Lantern Lane Farm in Wilson County recently received the $5,000 grant from Creative Aging Tennessee. Lantern Lane Farm plans to use the visual arts as part of its equine and therapy program for seniors who suffer from a variety of mental illness and related disorders. Using the arts will help the seniors express emotions and narratives that promote positive health goals and healing.
More than $75,000 will be invested to help promote the outcomes in older adults throughout the state, including health and wellness; lifelong learning and engagement; increased positive attitudes and perceptions about aging; and connecting older adults to their communities.
“I am very pleased to see Lantern Lane Farm receive a Creative Aging Tennessee grant,” said state Rep. Susan Lynn. “As our seniors live longer lives, it will be increasingly more important for communities to come together and help support our neighbors in leading meaningful and engaged lives.”
The Tennessee Arts Commission partnered with fellow Tennessee Livability Collaborative Members – the Tennessee Commission on Aging and Disability and the Tennessee Department of Health – to launch the new initiative and statewide grant opportunity called Creative Aging Tennessee.
“Physical activity, engagement and social connection are truly ‘wonder drugs’ with the arts creating environments and inspiration that nudge us to be physically and mentally active,” said TDH Commissioner Dr. John Dreyzehner. “All of us benefit from the wisdom, skill and time active seniors can invest in our kids and our communities, efforts that improve our happiness, quality of life and health from birth to the end of our lives.”
The number of Tennessee seniors 65 and older are expected to almost double from 850,000 in 2010 to 1.7 million in 2030, according to an April 2017 comptroller’s report on senior long-term care. Driven by the Baby Boom generation size and increasing lifespans, the population change will result in significant growth in the demand for and potential cost of current services and programs.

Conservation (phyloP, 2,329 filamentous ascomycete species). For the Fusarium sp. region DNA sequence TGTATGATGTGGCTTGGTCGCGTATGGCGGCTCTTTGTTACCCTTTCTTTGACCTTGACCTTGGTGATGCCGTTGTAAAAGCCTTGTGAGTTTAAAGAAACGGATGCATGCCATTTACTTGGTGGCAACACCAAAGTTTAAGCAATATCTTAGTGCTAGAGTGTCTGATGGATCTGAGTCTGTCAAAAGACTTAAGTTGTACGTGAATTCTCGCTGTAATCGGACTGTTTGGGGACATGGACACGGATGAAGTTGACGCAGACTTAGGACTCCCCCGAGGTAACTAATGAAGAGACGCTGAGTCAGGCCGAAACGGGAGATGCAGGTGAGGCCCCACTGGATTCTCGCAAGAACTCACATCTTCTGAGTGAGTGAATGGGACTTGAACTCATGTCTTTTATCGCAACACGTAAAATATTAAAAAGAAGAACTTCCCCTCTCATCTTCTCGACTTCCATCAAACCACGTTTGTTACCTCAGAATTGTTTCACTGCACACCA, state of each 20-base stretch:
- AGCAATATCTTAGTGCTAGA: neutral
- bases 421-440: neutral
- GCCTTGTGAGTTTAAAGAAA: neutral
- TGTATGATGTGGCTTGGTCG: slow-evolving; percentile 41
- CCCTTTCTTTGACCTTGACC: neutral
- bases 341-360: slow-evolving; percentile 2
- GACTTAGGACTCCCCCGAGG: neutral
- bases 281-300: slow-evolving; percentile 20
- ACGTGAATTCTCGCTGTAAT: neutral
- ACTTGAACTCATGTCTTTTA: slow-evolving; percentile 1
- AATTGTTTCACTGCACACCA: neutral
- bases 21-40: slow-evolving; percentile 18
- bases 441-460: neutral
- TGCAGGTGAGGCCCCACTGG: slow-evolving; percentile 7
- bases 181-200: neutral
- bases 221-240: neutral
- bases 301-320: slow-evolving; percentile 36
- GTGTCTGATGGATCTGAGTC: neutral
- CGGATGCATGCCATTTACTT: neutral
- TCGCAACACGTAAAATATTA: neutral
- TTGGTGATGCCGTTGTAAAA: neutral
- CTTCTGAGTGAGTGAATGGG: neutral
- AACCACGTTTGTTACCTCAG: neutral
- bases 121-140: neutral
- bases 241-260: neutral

“Our 2017-2021 state plan notes that current programs are already beyond maximum capacity. Programs that can delay or prevent seniors’ functional decline, allowing more to stay longer in their homes, can reduce the need for higher-cost services,” said Jim Shulman, executive director of the Tennessee Commission on Aging and Disability.
“Research shows that arts participation in older adults can lead to better physical, mental and emotional health; enhance cognitive function; and increase social connections,” said Anne B. Pope, executive director of the Tennessee Arts Commission.
The Creative Aging TN grant is a one-time seed funding for innovative projects through the arts that promote healthy aging of seniors and encourages community partnerships that have the potential for sustainability. The awards were made to projects that will encourage senior creativity, physical activity, and/or community engagement through the arts. To see the complete award list, visit tnartscommission.org/grants/arts-access/creative-aging-tn/fy18-creative-aging-tn-awards.